Irish Echo

Irish Echo

When Tommy came marching in
By Stephen McKinley

In the summer of 1969, few doubted that Northern Ireland was on the brink of chaos. As the security situation worsened, the decision to give the police force backup in the form of British Army soldiers was welcomed by many as a necessary but temporary measure.

On Sunday, it will be 35 years and the British Army is still patrolling the streets and roads of Northern Ireland. For many people in Northern Ireland, the surprise army checkpoint around a sharp corner of the road, the chatter of the Army Air corps gazelle helicopters overhead, are as natural a part of the landscape as the Sperrin Mountains or Slieve Donard.

This 35th anniversary is hardly one to be celebrated, not least because most people recall the event inaccurately, recounting that the 14th of August was the day that the troops "arrived."

Like other parts of the UK, Northern Ireland has a standard garrison of soldiers -- it was they who came on to the streets in 1969, but were quickly backed up by troops from other UK garrisons.

The then British home secretary, Jim Callaghan, announced the measure thus: "The Government of Northern Ireland has informed the United Kingdom Government that as a result of the severe and prolonged rioting in Londonderry it has no alternative but to ask for the assistance of the troops at present stationed in Northern Ireland to prevent a breakdown of law and order."

Our hindsight accords something both tragic and comical about the photographs from that August, photographs that gave no inkling of the grim years of the Troubles that stretched out before the tin-helmeted Tommies who stood on guard and exposed behind barbed wire in Derry and Belfast.

For all that the British Army became a familiar sight in Northern Ireland, it was also a constant reminder that Northern Ireland as an entity had failed, its divisions so deep that soldiers with machine guns, not police officers, kept a sort of peace. Yet, in the anomalous way of the place, failure did not necessarily mean the hoped-for collapse that republicans desired.

Ironically for some nationalists, the army's advent was at first a good omen. Eamonn McCann of Derry recalled that the British Army took over policing duties from the RUC in Derry at precisely 5 p.m. on Sunday, Aug. 14, 1969.

"The arrival of the British troops represented the greatest defeat for the Unionist government but not yet a victory for us," McCann remembered in 1999.

Others greeted the news with high hopes, not least many of the civil rights protestors who were not as yet nationalists and who saw the soldiers as a wholly neutral force replacing the hated Protestant RUC.

The Irish News editorialized hopefully: "It may be the first step along the road to peace." For a few surreal weeks and months, Catholic nationalist neighborhoods greeted the soldiers like heroes, tea and sandwiches doing the rounds whenever they appeared.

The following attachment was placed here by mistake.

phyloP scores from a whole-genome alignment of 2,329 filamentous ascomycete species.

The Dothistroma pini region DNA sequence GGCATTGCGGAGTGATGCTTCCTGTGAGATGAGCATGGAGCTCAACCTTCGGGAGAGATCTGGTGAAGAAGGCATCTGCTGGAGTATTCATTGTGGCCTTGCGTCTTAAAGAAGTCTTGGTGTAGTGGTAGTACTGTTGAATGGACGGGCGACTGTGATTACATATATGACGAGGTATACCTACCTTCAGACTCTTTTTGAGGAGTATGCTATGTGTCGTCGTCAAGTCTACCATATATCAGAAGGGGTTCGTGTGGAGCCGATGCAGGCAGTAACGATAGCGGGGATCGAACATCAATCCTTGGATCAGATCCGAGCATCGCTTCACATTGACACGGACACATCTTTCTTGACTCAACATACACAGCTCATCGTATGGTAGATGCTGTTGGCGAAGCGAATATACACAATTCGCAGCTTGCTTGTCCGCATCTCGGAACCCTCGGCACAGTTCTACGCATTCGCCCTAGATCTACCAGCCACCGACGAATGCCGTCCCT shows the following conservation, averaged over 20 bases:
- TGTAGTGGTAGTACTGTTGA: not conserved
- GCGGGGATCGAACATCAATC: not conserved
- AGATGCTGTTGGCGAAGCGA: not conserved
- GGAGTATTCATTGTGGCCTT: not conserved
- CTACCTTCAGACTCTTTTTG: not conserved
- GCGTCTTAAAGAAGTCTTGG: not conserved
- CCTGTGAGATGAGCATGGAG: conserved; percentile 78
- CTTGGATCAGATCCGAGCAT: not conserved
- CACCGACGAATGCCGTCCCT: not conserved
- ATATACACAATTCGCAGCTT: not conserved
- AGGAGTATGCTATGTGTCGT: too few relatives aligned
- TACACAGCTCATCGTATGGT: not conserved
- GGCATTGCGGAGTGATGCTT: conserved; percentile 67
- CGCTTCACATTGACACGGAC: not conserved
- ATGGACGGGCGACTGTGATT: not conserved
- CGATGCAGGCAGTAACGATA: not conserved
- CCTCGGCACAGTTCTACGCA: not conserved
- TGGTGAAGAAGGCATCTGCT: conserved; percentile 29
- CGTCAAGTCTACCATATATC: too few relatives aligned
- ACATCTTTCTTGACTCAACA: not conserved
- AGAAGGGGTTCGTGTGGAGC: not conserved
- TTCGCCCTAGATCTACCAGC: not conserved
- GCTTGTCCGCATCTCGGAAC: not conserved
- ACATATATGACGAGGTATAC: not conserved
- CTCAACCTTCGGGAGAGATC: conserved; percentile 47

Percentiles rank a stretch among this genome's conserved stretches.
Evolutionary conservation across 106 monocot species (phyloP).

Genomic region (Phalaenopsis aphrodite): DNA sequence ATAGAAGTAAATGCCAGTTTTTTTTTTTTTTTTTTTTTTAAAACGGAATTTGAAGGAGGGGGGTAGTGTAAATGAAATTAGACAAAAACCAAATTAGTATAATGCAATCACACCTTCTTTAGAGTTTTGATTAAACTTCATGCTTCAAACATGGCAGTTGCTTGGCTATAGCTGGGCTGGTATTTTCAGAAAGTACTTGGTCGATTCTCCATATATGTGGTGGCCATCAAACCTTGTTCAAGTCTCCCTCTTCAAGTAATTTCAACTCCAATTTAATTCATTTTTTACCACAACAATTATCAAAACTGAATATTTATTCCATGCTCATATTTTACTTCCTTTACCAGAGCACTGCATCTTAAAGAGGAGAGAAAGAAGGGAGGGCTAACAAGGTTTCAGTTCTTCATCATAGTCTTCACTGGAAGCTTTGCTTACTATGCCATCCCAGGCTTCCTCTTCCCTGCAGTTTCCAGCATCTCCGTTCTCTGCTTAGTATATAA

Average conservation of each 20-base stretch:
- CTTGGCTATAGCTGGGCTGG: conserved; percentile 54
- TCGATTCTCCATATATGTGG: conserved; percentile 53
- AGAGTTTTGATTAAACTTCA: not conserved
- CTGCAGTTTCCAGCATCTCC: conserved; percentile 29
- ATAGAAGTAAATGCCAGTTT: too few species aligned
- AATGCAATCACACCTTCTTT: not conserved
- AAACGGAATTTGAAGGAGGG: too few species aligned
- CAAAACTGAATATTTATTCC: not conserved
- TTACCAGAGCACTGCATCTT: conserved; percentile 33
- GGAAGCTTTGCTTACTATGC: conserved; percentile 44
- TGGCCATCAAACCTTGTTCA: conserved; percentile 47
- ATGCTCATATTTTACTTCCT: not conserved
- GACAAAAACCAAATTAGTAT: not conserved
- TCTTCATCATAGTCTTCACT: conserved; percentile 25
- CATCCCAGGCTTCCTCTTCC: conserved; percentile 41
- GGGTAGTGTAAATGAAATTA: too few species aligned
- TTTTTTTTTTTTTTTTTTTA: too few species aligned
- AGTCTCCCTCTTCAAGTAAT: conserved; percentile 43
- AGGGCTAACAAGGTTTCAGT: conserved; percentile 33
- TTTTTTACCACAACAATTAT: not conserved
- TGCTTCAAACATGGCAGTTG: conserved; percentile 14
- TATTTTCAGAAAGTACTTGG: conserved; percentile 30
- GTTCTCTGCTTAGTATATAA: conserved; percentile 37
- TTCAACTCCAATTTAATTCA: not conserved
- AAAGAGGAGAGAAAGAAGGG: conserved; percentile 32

Good will soon faded as the reality of the stalemate settled in, as soldiers, in carrying out searches and raids, antagonized the population. As one soldier put it, "there's no polite way to kick in someone's front door."

Once Bloody Sunday occurred in 1972, the army came to be seen by Catholics in the starkest possible way as a brutal occupying force.

A constant presence

No one was ever happy with the British Army in Northern Ireland. Catholics saw it as an occupying force while Protestants complained constantly that "security matters" ought to be in the hands of "local men," by which they meant a return to the B Specials.

In one sense, this was something Catholics and Protestants actually agreed upon. No matter what political solution you owed your allegiances to, there was something strange and alien about the ubiquitous clipped English accents or Scottish brogues. Most British soldiers in the ranks came from working class English and Scottish towns and cities and to them, the people they policed were all simply Paddies.

Pat McGinn, a native of Camlough in South Armagh, remembers his first sight of the men of the Royal Green Jackets. His recollections are typical, especially for young boys at the time, regardless of the families in which they were raised: there was an immediate fascination with the sight of guns, uniforms, helmets, armored vehicles and helicopters.

McGinn, a Catholic with strong nationalist beliefs, said that as time past and he grew to adulthood, constantly surveilled if not actually harassed by the soldiers as he went about his daily business, he nevertheless grew accustomed to their presence.

A sort of necessary equilibrium is created by peoples' memories -- an attitude of "yes, things were grim, but we just got on with it." For some, however, the memories are more vicious and stark, such as Lisburn man Nigel Sands, who found himself two vehicles behind an army vehicle in 1988, and saw it explode in an IRA bomb attack.